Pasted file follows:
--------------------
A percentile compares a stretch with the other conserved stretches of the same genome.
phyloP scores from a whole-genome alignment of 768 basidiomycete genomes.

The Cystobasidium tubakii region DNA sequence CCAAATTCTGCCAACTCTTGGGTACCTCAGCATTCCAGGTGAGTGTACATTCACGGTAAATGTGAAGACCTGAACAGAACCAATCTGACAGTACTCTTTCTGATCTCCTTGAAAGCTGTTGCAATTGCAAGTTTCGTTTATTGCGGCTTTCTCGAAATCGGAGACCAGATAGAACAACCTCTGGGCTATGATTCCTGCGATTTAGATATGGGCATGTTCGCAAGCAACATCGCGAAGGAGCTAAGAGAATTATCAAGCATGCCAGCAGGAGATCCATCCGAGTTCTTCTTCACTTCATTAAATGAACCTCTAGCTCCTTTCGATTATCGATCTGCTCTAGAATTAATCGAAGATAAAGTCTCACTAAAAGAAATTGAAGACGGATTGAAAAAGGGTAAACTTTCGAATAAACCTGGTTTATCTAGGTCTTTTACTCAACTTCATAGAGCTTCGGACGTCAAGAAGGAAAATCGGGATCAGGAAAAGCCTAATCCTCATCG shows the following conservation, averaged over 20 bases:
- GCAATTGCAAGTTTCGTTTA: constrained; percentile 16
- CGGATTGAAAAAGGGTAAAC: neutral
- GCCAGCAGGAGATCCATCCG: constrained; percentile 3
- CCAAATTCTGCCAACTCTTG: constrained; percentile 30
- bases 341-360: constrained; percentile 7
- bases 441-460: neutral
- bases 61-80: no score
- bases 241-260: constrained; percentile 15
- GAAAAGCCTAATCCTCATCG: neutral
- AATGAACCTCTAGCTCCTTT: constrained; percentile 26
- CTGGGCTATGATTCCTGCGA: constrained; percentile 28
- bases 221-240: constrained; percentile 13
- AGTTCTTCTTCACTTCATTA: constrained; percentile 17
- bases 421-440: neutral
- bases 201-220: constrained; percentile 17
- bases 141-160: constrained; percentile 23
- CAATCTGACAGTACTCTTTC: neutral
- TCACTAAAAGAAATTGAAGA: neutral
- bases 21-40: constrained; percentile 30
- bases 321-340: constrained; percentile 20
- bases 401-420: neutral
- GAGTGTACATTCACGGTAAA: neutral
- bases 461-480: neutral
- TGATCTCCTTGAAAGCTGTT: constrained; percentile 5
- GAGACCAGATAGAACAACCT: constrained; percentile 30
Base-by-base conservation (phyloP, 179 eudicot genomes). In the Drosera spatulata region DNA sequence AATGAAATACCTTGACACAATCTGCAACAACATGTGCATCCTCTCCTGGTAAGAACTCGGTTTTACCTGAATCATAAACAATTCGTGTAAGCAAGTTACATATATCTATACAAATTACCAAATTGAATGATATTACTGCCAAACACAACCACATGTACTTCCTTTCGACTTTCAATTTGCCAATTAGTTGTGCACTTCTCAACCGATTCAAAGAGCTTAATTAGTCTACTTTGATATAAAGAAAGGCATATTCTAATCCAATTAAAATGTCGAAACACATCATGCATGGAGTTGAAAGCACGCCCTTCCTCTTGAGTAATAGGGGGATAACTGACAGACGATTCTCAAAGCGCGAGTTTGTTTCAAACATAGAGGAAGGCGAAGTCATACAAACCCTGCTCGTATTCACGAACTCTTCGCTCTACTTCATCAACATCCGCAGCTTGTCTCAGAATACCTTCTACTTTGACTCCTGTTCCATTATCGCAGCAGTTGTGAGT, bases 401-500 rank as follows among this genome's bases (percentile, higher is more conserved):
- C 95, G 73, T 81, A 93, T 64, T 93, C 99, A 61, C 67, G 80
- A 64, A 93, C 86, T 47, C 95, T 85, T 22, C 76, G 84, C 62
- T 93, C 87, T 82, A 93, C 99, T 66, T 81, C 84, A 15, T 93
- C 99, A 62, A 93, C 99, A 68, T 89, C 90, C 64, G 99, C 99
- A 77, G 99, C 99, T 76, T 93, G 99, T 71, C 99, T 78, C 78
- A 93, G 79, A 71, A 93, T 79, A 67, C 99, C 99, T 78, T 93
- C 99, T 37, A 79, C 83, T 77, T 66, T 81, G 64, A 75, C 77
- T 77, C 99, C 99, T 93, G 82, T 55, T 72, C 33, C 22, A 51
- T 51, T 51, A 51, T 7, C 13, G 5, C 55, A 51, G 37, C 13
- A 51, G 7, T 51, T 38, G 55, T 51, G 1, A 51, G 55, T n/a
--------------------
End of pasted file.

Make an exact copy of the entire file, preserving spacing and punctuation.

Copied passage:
A percentile compares a stretch with the other conserved stretches of the same genome.
phyloP scores from a whole-genome alignment of 768 basidiomycete genomes.

The Cystobasidium tubakii region DNA sequence CCAAATTCTGCCAACTCTTGGGTACCTCAGCATTCCAGGTGAGTGTACATTCACGGTAAATGTGAAGACCTGAACAGAACCAATCTGACAGTACTCTTTCTGATCTCCTTGAAAGCTGTTGCAATTGCAAGTTTCGTTTATTGCGGCTTTCTCGAAATCGGAGACCAGATAGAACAACCTCTGGGCTATGATTCCTGCGATTTAGATATGGGCATGTTCGCAAGCAACATCGCGAAGGAGCTAAGAGAATTATCAAGCATGCCAGCAGGAGATCCATCCGAGTTCTTCTTCACTTCATTAAATGAACCTCTAGCTCCTTTCGATTATCGATCTGCTCTAGAATTAATCGAAGATAAAGTCTCACTAAAAGAAATTGAAGACGGATTGAAAAAGGGTAAACTTTCGAATAAACCTGGTTTATCTAGGTCTTTTACTCAACTTCATAGAGCTTCGGACGTCAAGAAGGAAAATCGGGATCAGGAAAAGCCTAATCCTCATCG shows the following conservation, averaged over 20 bases:
- GCAATTGCAAGTTTCGTTTA: constrained; percentile 16
- CGGATTGAAAAAGGGTAAAC: neutral
- GCCAGCAGGAGATCCATCCG: constrained; percentile 3
- CCAAATTCTGCCAACTCTTG: constrained; percentile 30
- bases 341-360: constrained; percentile 7
- bases 441-460: neutral
- bases 61-80: no score
- bases 241-260: constrained; percentile 15
- GAAAAGCCTAATCCTCATCG: neutral
- AATGAACCTCTAGCTCCTTT: constrained; percentile 26
- CTGGGCTATGATTCCTGCGA: constrained; percentile 28
- bases 221-240: constrained; percentile 13
- AGTTCTTCTTCACTTCATTA: constrained; percentile 17
- bases 421-440: neutral
- bases 201-220: constrained; percentile 17
- bases 141-160: constrained; percentile 23
- CAATCTGACAGTACTCTTTC: neutral
- TCACTAAAAGAAATTGAAGA: neutral
- bases 21-40: constrained; percentile 30
- bases 321-340: constrained; percentile 20
- bases 401-420: neutral
- GAGTGTACATTCACGGTAAA: neutral
- bases 461-480: neutral
- TGATCTCCTTGAAAGCTGTT: constrained; percentile 5
- GAGACCAGATAGAACAACCT: constrained; percentile 30
Base-by-base conservation (phyloP, 179 eudicot genomes). In the Drosera spatulata region DNA sequence AATGAAATACCTTGACACAATCTGCAACAACATGTGCATCCTCTCCTGGTAAGAACTCGGTTTTACCTGAATCATAAACAATTCGTGTAAGCAAGTTACATATATCTATACAAATTACCAAATTGAATGATATTACTGCCAAACACAACCACATGTACTTCCTTTCGACTTTCAATTTGCCAATTAGTTGTGCACTTCTCAACCGATTCAAAGAGCTTAATTAGTCTACTTTGATATAAAGAAAGGCATATTCTAATCCAATTAAAATGTCGAAACACATCATGCATGGAGTTGAAAGCACGCCCTTCCTCTTGAGTAATAGGGGGATAACTGACAGACGATTCTCAAAGCGCGAGTTTGTTTCAAACATAGAGGAAGGCGAAGTCATACAAACCCTGCTCGTATTCACGAACTCTTCGCTCTACTTCATCAACATCCGCAGCTTGTCTCAGAATACCTTCTACTTTGACTCCTGTTCCATTATCGCAGCAGTTGTGAGT, bases 401-500 rank as follows among this genome's bases (percentile, higher is more conserved):
- C 95, G 73, T 81, A 93, T 64, T 93, C 99, A 61, C 67, G 80
- A 64, A 93, C 86, T 47, C 95, T 85, T 22, C 76, G 84, C 62
- T 93, C 87, T 82, A 93, C 99, T 66, T 81, C 84, A 15, T 93
- C 99, A 62, A 93, C 99, A 68, T 89, C 90, C 64, G 99, C 99
- A 77, G 99, C 99, T 76, T 93, G 99, T 71, C 99, T 78, C 78
- A 93, G 79, A 71, A 93, T 79, A 67, C 99, C 99, T 78, T 93
- C 99, T 37, A 79, C 83, T 77, T 66, T 81, G 64, A 75, C 77
- T 77, C 99, C 99, T 93, G 82, T 55, T 72, C 33, C 22, A 51
- T 51, T 51, A 51, T 7, C 13, G 5, C 55, A 51, G 37, C 13
- A 51, G 7, T 51, T 38, G 55, T 51, G 1, A 51, G 55, T n/a